Thursday, May 14, 2015

Fail yours and fail wells

I am almost at the conclusion of the break between semesters that constitutes my Spring vacation. Not a vacation from writing, but from the job description I send to the government every year. At the beginning of the break I had high expectations about how to use this free time. Twice the number of chapters was my first thought. I doubled down on that and imagined even that I could write every day. In fourteen days, I could finish the novel.

With four days left of my vacation, I have two chapters written, and not even two complete chapters. I went in and worked on two which were short and unrealized and poorly executed. It took me time to figure out where I was in the story, and even then I don't find myself very well grounded. I rushed it. I panicked, thinking that if I didn't start, I would never start. And if I never started, how could I ever finish?

The rest of the time was spent seeing friends, and I didn't even get to see them all. Maybe in general I am the type to make plans and then not follow through. I feel like things used to be different. I have to admit that when people compliment my work ethic, it feels good. It makes my whining feel more justified. "I'm doing the work," I say, and no one I talk to frequently disagrees with me. I guess that means I'm either doing the work, or I haven't surrounded myself with people who will push me.

Regardless, even if it was on accident, I'm feeling back to my old self. The person I was back before I would experience another series of professional set backs and failures. The person who had a plan, and was quietly going about executing it. One of the friends I caught up with hit his own set of road blocks, and spiraled out into his own coping mechanisms when confronted with that rejection. I guess it happens to all of us.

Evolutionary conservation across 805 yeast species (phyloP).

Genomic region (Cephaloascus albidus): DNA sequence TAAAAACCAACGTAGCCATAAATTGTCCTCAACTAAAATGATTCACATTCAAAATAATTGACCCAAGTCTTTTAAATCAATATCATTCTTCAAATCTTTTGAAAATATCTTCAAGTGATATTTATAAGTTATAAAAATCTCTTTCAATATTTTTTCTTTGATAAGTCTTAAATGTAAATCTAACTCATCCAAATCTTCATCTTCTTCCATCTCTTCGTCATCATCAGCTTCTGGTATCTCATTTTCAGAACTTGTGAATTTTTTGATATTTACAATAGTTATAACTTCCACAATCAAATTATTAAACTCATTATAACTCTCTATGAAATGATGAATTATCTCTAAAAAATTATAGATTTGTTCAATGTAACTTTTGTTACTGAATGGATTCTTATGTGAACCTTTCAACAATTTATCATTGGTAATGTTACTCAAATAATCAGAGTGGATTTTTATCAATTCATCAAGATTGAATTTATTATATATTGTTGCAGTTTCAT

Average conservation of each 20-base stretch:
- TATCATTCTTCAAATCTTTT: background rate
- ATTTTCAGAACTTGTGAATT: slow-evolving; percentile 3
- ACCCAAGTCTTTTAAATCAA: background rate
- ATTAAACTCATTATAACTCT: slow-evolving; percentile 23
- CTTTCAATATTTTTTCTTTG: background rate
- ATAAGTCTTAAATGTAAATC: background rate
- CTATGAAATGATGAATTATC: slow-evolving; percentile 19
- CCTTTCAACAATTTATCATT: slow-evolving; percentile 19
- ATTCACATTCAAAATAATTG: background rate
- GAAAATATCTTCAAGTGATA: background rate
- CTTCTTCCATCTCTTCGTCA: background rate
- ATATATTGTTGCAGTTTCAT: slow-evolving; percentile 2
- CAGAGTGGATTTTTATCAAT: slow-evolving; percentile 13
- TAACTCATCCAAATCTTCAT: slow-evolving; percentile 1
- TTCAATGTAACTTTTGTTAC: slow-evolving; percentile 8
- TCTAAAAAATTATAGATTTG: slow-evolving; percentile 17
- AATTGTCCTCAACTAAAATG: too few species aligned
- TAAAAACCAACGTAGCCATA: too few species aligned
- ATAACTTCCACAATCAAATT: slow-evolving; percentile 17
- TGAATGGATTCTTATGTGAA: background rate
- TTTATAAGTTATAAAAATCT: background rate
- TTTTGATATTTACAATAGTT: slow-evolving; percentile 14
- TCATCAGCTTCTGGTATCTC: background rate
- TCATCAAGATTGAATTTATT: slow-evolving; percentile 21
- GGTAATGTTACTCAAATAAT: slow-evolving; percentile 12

This morning I won't be writing because I am attending a ceremony, the last ceremony for a school that is closing its doors. Once, it feels like a while ago, I worked there, and it really helped my heart to assist with the matriculation of individuals who were in dire straits. Upside down, turned about, angry, and hurt, and lost. It was dark for them, and all I had was a match's length of light. It wasn't a lot, but I also had some amazing co workers, and together, for some of those young people, we were able to provide a path. I speak of my own pitfalls, but for many of these individuals, what is to come is a sight deeper, and a sight darker than the average trap. I will not dress in black.

Nor will I mourn. Because the occasion of the ceremony is a graduation. Some of them made it, and however few that did, however many years the school was open, no matter what percentage of young people that were helped, they allow for the choice to highlight the failures, or celebrate the successes. Today, I think, I will choose to believe that the failures are what make the triumphs so valuable. That there is good in the bad times. That being able to choose is an objectively good thing.

Thus, in a season of loss, I am focusing on my gains, like the welcome little flame atop a candle in the dark.

No comments:

Post a Comment